CD Reviews | CTD (Briefly Noted) | JFL (Dip Your Ears) | DVD Reviews


Biss and Fried

Style masthead

Read my review published today in the Style section of the Washington Post:

Charles T. Downey, Violinist Miriam Fried and pianist son Jonathan Biss at Kennedy Center
Washington Post, March 24, 2011

available at Amazon
Beethoven, Violin Sonatas,
I. Faust, A. Melnikov
The performance of chamber music can be as intimate in tone as a family conversation across a dinner table. In four sonatas by Beethoven, violinist Miriam Fried and pianist Jonathan Biss carried out a fruitful series of such dialogues during their Fortas Chamber Music concert at the Kennedy Center Terrace Theater on Tuesday night.

Playing a 1718 Stradivarius once owned by Louis Spohr, Fried fostered a burnished, contained sound that was more maternal radiance than raw power. While her technique may not be quite as formidable as when she won first prize at the Queen Elisabeth competition in Belgium in 1971, her remarkable phrasing gave a sense of poetry to Biss’s more foursquare approach. As an accompanist, Biss shadowed Fried with filial devotion, while she steadied his tendency to push the fast tempos. It was Fried who nursed and caressed the phrases of the Fourth Sonata’s slow movement, for example, and brought out the arpeggiated extensions, like ecstatic cartwheels, in the 10th Sonata’s opening movement. [Continue reading]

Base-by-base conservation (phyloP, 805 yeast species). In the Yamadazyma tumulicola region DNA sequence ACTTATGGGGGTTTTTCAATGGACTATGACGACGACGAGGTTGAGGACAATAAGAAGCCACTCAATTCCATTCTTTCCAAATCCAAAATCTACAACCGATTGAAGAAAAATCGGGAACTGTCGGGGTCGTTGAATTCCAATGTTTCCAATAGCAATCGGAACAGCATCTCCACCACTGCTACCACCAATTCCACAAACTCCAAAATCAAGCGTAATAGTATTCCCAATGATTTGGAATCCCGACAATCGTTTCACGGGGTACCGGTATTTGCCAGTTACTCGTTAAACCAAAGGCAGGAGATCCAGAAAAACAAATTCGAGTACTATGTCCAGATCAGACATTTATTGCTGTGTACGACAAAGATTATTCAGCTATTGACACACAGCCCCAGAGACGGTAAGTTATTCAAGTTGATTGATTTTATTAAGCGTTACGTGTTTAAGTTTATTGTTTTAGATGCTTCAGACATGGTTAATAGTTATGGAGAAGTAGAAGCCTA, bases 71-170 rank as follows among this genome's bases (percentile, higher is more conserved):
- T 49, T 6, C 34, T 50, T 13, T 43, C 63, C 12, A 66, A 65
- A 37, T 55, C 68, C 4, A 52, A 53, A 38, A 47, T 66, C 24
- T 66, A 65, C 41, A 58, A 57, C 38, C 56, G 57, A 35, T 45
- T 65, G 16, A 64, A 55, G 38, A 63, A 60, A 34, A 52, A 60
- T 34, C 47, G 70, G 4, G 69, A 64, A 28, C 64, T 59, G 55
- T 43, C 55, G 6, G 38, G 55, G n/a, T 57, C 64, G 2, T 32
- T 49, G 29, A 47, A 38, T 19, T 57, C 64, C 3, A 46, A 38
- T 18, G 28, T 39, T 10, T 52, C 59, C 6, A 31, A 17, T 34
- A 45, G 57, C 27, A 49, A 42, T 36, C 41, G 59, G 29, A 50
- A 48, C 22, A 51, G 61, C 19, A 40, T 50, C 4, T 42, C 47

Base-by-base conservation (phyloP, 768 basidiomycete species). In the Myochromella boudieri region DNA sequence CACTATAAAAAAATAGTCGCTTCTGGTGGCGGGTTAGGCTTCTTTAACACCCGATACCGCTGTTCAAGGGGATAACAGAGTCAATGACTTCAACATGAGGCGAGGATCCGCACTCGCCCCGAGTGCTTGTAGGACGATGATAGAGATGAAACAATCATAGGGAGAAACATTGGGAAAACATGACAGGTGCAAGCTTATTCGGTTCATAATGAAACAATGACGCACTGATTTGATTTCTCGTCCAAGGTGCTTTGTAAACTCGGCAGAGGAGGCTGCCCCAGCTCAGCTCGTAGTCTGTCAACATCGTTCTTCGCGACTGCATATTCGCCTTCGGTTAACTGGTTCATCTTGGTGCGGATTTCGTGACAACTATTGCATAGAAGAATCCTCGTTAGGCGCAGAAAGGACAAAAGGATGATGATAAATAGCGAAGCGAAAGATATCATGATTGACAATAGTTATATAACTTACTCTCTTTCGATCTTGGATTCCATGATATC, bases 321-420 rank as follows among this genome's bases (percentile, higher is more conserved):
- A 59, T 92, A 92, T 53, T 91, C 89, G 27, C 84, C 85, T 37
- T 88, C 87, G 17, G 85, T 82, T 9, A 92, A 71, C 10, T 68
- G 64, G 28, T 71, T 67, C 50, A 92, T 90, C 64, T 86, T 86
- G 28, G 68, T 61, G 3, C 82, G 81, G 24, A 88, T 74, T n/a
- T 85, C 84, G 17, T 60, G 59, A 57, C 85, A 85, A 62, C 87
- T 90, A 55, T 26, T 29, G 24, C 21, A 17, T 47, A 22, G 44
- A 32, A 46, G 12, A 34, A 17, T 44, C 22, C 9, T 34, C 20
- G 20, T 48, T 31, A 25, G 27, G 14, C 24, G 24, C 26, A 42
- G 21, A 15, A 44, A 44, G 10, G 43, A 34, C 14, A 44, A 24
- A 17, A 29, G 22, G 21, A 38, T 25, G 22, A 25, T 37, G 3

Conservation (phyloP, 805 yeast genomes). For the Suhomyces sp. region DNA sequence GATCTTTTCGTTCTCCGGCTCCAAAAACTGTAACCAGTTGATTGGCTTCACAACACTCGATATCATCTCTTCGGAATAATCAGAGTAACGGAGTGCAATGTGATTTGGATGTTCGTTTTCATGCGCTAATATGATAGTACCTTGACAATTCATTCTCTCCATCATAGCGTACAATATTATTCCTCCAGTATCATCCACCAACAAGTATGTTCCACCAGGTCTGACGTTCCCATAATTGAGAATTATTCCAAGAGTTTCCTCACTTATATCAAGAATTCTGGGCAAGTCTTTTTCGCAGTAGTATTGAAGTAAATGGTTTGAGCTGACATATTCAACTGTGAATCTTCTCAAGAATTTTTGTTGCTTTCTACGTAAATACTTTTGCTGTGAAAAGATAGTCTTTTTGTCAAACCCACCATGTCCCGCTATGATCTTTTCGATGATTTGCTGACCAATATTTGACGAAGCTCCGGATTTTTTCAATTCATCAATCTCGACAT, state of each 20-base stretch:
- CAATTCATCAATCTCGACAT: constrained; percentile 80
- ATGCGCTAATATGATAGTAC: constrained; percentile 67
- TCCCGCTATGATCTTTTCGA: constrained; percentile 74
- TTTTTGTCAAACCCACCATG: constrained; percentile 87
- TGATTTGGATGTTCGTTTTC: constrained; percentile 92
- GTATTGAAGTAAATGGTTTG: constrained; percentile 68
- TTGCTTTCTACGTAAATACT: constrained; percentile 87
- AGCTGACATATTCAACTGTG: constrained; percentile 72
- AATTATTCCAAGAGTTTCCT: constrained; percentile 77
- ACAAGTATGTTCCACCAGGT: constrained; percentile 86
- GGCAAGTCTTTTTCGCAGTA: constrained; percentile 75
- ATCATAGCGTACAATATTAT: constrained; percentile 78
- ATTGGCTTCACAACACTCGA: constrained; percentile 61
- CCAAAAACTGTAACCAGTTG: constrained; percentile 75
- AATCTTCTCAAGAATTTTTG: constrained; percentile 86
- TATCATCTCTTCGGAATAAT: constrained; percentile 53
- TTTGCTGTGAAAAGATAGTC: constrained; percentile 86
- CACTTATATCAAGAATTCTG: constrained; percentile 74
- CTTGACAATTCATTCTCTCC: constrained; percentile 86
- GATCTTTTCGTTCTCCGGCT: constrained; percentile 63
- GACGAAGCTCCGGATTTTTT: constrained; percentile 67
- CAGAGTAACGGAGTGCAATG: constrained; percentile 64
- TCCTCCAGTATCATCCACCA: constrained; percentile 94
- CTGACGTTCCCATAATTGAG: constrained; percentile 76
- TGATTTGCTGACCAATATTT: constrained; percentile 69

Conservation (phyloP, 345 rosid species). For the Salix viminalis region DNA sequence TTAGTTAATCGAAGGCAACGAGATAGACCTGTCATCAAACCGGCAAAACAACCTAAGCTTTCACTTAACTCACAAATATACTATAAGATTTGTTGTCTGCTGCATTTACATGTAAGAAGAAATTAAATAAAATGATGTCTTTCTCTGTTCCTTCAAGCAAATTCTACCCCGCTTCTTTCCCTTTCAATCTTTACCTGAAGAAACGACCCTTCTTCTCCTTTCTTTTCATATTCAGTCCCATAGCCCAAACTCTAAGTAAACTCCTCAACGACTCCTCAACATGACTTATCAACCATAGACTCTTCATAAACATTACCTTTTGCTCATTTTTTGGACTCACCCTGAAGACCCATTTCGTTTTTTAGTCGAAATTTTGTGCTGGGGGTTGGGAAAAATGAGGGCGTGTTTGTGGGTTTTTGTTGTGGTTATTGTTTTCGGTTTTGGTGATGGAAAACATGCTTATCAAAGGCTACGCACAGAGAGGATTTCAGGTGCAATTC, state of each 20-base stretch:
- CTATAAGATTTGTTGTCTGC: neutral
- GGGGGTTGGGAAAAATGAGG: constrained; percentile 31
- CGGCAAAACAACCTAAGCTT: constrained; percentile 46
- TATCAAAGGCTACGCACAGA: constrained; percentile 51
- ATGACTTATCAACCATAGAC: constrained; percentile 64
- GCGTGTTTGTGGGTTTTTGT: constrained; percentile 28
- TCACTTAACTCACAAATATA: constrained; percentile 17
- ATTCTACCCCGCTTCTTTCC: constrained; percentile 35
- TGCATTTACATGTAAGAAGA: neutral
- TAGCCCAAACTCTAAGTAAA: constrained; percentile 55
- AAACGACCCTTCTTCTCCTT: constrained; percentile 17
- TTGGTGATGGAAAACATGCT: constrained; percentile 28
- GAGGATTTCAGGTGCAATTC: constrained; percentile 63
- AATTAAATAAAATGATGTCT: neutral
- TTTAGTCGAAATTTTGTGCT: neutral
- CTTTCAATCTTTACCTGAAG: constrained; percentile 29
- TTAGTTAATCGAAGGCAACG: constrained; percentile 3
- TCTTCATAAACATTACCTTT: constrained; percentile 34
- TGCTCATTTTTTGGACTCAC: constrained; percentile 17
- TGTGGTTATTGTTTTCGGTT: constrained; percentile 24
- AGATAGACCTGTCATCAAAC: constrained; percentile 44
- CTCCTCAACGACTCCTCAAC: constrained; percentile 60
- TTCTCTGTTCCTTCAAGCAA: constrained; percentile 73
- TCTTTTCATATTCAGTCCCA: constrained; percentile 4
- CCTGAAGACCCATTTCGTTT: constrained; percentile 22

Miriam Fried (violin) and Jonathan Biss (piano)
Beethoven, Violin Sonata No. 2, 4, 5, 10
Fortas Chamber Music Series
Kennedy Center Terrace Theater

If the tragedy of every man is not to become like his mother, as Oscar Wilde put it, Jonathan Biss has happily avoided that regrettable fate. (This was the final sentence of the review, but it was cut in the editing phase at the Post.)

Jonathan Biss with the Academy of St. Martin in the Fields at Strathmore: Mozart on the fast track (Washington Post, November 5, 2010)

No comments: